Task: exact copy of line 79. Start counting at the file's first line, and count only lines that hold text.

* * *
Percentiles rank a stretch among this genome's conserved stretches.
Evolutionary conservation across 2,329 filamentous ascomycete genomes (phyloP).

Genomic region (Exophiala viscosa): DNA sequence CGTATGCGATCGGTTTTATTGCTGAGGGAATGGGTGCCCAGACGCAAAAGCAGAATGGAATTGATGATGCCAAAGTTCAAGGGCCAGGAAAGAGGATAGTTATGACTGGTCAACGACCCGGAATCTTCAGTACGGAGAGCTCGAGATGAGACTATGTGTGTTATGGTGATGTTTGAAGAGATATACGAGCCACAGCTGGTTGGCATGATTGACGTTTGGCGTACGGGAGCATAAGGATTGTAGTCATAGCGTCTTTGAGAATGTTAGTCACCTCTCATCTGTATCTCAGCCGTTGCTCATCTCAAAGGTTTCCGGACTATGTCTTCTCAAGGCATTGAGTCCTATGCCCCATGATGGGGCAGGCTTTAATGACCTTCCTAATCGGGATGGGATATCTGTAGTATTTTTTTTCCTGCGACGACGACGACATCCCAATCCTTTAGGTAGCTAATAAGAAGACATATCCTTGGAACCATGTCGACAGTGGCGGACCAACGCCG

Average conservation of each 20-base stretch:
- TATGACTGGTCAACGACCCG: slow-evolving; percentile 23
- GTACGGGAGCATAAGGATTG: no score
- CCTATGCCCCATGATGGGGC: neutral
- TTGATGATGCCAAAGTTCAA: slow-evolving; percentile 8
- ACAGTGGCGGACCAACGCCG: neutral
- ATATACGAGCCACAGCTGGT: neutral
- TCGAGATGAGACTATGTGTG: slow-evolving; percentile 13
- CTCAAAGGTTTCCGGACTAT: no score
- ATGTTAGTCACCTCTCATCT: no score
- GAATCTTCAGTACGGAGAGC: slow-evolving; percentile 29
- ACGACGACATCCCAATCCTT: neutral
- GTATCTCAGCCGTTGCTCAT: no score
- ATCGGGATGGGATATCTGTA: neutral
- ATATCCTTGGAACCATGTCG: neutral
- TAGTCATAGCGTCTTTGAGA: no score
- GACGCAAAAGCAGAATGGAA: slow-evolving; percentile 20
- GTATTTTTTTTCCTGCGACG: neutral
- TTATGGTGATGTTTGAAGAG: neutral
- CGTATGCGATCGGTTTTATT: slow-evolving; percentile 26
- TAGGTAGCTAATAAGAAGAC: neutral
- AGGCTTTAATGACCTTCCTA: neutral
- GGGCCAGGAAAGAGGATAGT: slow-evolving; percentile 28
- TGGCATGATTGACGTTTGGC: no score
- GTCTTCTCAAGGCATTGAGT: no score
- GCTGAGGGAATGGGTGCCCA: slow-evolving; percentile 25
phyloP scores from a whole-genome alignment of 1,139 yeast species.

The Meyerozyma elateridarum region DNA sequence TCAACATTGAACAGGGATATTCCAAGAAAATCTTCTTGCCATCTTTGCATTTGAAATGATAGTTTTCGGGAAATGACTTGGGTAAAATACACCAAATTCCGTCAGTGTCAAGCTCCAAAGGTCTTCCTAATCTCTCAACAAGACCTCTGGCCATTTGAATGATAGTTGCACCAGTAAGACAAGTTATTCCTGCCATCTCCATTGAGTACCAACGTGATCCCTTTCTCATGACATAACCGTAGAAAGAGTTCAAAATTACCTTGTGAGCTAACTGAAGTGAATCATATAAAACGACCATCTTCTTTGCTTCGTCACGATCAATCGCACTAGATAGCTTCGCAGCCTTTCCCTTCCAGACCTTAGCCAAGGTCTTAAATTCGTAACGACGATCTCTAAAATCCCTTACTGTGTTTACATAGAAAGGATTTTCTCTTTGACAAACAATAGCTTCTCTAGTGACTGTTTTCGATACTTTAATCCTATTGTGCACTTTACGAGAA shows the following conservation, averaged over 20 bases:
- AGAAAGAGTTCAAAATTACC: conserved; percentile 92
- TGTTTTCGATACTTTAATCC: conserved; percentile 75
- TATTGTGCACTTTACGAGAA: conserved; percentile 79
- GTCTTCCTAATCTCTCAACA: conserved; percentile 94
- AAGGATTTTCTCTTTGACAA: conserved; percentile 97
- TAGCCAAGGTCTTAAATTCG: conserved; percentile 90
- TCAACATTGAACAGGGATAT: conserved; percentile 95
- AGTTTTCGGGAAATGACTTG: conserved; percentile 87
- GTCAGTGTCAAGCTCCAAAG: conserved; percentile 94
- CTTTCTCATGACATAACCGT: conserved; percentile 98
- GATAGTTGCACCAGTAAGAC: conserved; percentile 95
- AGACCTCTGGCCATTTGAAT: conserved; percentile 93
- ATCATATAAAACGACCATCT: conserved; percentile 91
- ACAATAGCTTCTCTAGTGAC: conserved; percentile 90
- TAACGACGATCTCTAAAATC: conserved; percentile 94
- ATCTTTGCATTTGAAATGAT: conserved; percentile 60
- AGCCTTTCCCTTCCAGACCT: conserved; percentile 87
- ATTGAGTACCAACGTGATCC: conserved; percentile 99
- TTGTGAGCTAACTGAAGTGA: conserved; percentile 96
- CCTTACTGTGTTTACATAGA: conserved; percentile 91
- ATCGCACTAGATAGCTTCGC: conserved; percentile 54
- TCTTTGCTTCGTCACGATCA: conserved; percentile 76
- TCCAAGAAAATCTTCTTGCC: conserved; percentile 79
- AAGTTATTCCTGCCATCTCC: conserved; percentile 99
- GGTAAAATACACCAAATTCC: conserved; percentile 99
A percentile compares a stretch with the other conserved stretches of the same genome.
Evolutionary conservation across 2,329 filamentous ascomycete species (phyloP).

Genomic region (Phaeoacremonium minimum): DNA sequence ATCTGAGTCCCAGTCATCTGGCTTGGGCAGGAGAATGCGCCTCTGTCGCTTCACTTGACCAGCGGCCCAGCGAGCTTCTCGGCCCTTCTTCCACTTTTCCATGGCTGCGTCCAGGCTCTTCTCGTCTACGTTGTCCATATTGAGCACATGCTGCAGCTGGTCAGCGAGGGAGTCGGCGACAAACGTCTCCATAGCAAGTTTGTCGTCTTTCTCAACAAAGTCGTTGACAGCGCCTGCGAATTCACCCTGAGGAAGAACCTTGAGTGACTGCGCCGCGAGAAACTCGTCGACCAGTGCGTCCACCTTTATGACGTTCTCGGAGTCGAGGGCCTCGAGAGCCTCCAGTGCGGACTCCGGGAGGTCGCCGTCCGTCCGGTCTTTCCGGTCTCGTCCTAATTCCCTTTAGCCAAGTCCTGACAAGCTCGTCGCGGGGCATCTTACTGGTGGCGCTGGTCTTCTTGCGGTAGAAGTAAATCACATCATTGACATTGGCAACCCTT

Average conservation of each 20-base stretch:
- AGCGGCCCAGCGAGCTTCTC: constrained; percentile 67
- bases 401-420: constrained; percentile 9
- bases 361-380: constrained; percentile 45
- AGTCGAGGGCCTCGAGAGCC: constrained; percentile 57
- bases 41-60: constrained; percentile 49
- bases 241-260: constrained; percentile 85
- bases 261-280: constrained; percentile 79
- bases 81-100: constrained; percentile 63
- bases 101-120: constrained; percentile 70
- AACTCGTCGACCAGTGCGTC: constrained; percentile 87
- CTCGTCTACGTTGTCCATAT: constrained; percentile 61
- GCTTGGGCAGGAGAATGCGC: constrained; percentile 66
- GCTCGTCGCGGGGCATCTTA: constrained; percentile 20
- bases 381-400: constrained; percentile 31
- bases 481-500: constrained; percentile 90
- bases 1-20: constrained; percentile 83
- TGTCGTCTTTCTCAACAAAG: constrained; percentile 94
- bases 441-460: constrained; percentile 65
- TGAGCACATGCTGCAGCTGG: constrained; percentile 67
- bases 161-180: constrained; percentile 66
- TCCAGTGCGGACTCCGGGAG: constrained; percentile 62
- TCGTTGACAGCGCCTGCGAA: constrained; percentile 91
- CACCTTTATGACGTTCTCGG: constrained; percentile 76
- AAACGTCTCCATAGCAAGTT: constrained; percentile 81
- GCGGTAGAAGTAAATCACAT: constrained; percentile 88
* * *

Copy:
- TGAGCACATGCTGCAGCTGG: constrained; percentile 67